This newest offering from Music Together is currently available at selected centers around the country (with more to come). Designed for five-, six-, and seven-year-olds, MTBK introduces a solfege and rhythmic vocabulary within the context of a class which celebrates the growing social and music skills of the older child. Children experiment with developmentally-appropriate musical activities such as conducting, improvisation, game songs, folk dances, and drumming.
Dalcroze
Founded by Swiss pianist and composer Émile Jaques-Dalcroze, this approach emphasizes rhythmic movement (eurhythmics) along with sight-singing and improvisation. All types of music are used, and students are encouraged to express themselves by making movements which fit the music. Deep listening, imagination, and expressive responses all help develop musicianship. (Note: Many Dalcroze principles were incorporated into the Music Together program.)
Kodály
Composer Zoltán Kodály of Hungary developed this method, which emphasizes ear training and sight-singing. Kodály believed that the voice is the first instrument and that learning through singing should come before learning to read music or learning to play another instrument. Taught in group classes, this sequential method uses folk songs and gradually introduces children to ever more complex concepts of melody, rhythm, and harmony.
Suzuki
Founded by Shinichi Suzuki of Japan, this method offers a non-traditional approach to music instruction for a number of instruments---including violin, cello, piano, and flute---for children as young as three or four. Most Suzuki programs offer both individual and group classes; the youngest students are often taught in a group setting. They learn to play by ear, thus strengthening the child's aural ability and removing the difficulty of learning to read music at an early age. The Suzuki method, modeled on the way children learn language, requires a strong parental involvement: parents attend lessons and often learn the instrument along with their child.

Other Resources: Books

Guide Your Child to Play a Musical Instrument (And Enjoy It!)
by Stephanie Stein Crease
Chicago Review Press, 2006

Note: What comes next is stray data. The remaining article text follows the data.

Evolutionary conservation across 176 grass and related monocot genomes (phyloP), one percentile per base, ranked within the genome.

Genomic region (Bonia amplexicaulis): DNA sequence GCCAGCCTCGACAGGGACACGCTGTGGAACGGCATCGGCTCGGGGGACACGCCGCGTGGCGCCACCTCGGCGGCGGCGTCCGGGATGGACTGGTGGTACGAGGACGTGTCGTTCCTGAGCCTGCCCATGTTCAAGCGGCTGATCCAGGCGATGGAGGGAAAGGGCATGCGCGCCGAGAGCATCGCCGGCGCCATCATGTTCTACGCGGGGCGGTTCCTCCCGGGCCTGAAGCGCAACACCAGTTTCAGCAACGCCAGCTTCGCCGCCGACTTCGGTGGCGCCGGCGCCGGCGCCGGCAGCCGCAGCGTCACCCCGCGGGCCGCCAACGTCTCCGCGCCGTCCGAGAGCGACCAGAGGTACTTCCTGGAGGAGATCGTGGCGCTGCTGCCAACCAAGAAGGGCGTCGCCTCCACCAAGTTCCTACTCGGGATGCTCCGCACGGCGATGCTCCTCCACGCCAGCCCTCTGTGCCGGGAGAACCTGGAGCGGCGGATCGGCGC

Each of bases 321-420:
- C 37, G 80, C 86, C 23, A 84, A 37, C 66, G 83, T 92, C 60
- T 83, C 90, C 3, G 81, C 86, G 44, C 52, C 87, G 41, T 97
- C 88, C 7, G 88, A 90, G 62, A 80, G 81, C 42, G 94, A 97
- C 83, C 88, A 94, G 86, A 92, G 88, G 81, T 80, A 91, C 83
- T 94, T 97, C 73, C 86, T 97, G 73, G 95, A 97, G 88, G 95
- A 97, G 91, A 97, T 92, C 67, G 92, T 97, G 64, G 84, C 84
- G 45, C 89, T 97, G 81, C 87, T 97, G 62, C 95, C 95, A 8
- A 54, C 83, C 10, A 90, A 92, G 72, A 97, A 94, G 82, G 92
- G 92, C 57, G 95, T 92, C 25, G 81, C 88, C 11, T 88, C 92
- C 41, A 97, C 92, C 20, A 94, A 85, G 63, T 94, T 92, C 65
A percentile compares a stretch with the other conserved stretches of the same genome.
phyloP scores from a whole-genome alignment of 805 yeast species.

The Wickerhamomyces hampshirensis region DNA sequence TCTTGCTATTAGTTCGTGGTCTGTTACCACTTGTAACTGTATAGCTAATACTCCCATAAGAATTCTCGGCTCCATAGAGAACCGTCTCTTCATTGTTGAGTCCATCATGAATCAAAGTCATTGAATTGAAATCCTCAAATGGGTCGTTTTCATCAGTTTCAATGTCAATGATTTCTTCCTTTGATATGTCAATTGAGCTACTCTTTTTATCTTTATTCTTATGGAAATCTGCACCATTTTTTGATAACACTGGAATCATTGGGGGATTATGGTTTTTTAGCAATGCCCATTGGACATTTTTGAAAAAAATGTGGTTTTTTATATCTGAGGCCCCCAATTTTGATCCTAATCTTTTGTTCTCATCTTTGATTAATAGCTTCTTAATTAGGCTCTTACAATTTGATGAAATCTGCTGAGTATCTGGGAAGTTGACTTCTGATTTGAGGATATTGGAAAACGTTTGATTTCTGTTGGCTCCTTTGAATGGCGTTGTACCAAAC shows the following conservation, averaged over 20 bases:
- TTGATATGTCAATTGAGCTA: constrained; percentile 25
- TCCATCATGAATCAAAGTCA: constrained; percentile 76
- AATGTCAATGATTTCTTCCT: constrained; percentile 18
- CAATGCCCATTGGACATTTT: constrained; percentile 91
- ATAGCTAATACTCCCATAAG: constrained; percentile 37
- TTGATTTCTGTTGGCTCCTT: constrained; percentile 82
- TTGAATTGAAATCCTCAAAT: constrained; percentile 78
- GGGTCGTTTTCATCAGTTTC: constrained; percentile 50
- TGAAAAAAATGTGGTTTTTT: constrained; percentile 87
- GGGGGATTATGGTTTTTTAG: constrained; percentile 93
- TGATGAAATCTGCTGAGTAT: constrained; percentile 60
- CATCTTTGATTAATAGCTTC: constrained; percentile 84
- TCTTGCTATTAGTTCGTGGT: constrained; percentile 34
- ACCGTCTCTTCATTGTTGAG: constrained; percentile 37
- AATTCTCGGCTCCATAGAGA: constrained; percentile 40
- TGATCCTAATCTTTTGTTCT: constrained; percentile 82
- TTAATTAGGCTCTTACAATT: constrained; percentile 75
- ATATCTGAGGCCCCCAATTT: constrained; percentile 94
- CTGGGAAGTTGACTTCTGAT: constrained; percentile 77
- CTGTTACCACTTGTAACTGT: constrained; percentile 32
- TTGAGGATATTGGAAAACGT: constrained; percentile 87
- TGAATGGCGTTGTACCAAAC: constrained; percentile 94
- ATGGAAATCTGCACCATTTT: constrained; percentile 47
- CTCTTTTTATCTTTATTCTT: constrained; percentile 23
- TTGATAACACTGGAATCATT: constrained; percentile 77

This friendly and informative book offers information on various early childhood music programs as well as how to choose an instrument and find a teacher for the older child. It encourages parents in being their child's guide and support, while cautioning them to examine their own motivations and dreams for their child. A refreshing, sane, and sensitive approach to a child's formal music education.
Guiding Your Child's Musical Experiences
by Wilma Machover and Marienne Uszler
Oxford University Press, 1996
Written with insight and warmth, this book is a wonderful resource for parents. It includes many suggestions for music play at home; descriptions of all the instruments and how to determine which is right for your child; and a comprehensive guide to books, CDs, videos, and music software. It has sections exploring the changing characteristics and needs of children at different ages and what parents might expect—and how they can help—at each stage.
Learning to Trust Your Musical Self
by William Westney
Amadeus Press, 2003
Although written with the adult in mind, this book is invaluable to any parent who will be overseeing a child's music education. A passionate advocate of vitality and joy in music-making, Westney believes that an emphasis on precision in performance leaves students "physically tense and expressively timid" by the time they arrive in college programs. He offers an approach to practicing and performing which keeps alive a love of music and celebrates all that can be learned from a "juicy" wrong note.